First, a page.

Some of you have wondered why this is still necessary with our recent fundraising. It’s true that some companies scale on VC capital with an unsustainable business model, and then hope to fix things when they’re ready to IPO. We do not want to do that. It’s a high-risk strategy that we think is a betrayal of the approach we’ve taken so far. We see our fundraise as a way of letting us take short-term bets and to spend money today that otherwise we’d have to wait two years for, but we don’t see it as an excuse to not continually work on our pricing and sustainability.
The second pricing challenge we face is that the amount of value we provide to customers is radically different. On the low end, we have people who are just trying things out, and aren’t making a cent yet, but have the expectation of making money in the future. On the high end, we have people running successful businesses on us that we are saving hundreds of thousands of dollars a year by drastically reducing the size of the engineering organization they would need if they built things by hand.
We care a lot about our customers who are using Bubble to learn and to try out ideas, so we don’t want to build a pricing model that locks them out. But we also want to make sure that we’re capturing a reasonable percent of the value we’re providing to our bigger customers, because that’s going to make Bubble long-term sustainable. It’s very hard to make money selling an extremely complex technical product to price-sensitive users who are trying out ideas, so it’s really important that when users do become successful, we financially share in that success.
So we are trying to construct a pricing model that keeps Bubble accessible, which we value personally and feel is a key driver of growth, but that also lets us charge customers who have more money something proportional to the value we’re providing without them feeling like we’re hiking up the price arbitrarily for them.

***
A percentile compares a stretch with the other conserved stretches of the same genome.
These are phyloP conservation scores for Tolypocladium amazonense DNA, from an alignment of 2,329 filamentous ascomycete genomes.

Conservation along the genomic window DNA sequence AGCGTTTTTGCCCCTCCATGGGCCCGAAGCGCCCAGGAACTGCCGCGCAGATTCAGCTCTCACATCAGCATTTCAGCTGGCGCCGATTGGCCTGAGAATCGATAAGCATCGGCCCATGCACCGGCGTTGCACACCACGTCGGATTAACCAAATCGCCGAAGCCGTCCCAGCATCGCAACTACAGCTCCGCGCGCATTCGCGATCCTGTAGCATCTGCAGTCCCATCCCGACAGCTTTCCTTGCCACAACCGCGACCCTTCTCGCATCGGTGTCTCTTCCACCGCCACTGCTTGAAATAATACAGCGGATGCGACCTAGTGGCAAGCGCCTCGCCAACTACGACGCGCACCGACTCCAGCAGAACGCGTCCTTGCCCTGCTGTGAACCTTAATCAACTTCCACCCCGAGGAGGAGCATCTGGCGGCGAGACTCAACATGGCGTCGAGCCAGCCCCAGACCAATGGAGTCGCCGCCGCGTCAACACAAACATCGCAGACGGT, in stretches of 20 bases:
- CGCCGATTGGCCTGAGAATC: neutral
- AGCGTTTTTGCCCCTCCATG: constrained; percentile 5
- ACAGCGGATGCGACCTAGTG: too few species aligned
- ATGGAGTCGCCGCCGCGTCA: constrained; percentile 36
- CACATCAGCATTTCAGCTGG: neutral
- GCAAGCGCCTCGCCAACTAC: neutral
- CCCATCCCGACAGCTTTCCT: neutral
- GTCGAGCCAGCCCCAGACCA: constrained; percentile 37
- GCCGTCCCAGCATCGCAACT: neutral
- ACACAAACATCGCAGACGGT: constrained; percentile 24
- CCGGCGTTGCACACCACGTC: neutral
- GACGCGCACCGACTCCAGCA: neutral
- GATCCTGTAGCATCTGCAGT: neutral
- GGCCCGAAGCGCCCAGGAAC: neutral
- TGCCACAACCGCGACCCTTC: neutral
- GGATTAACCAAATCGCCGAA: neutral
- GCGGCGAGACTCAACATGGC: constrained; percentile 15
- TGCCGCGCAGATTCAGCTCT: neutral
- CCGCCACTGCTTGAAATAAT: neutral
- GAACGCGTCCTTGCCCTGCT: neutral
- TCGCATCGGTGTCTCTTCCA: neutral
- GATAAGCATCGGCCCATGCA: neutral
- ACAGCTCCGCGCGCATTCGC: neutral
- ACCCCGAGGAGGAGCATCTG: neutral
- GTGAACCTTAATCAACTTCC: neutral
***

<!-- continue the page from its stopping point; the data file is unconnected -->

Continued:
So, we’ve been discontent with our pricing for a while, and making adjustments are overdue. We’d rather do them sooner rather than later, since the more users who join on the old pricing, the harder it is to change, which is why we made the changes now instead of waiting til when we had more wins and good news to pair it with. That said, we did a really poor job of the rollout, and a big part of this is also experimentation and learning: we’re not sure this new pricing is exactly right either, and we’d like to see how new users who don’t already have the current pricing scheme in their heads react to it.
Anyway, I hope this gives some visibility into why we feel we have to change things. We very much care about keeping Bubble accessible, and doing that while making sure Bubble is financially viable as we continue to grow and incur costs is not easy. We care a lot about you guys, and want to build the best possible platform.
As announced above, we’re making some immediate adjustments now based on the initial reactions, and we’ll continue this conversation and reply to people more specifically over the next week. Thank you all for your patience and for your continued support of the Bubble community.
– Emmanuel and Josh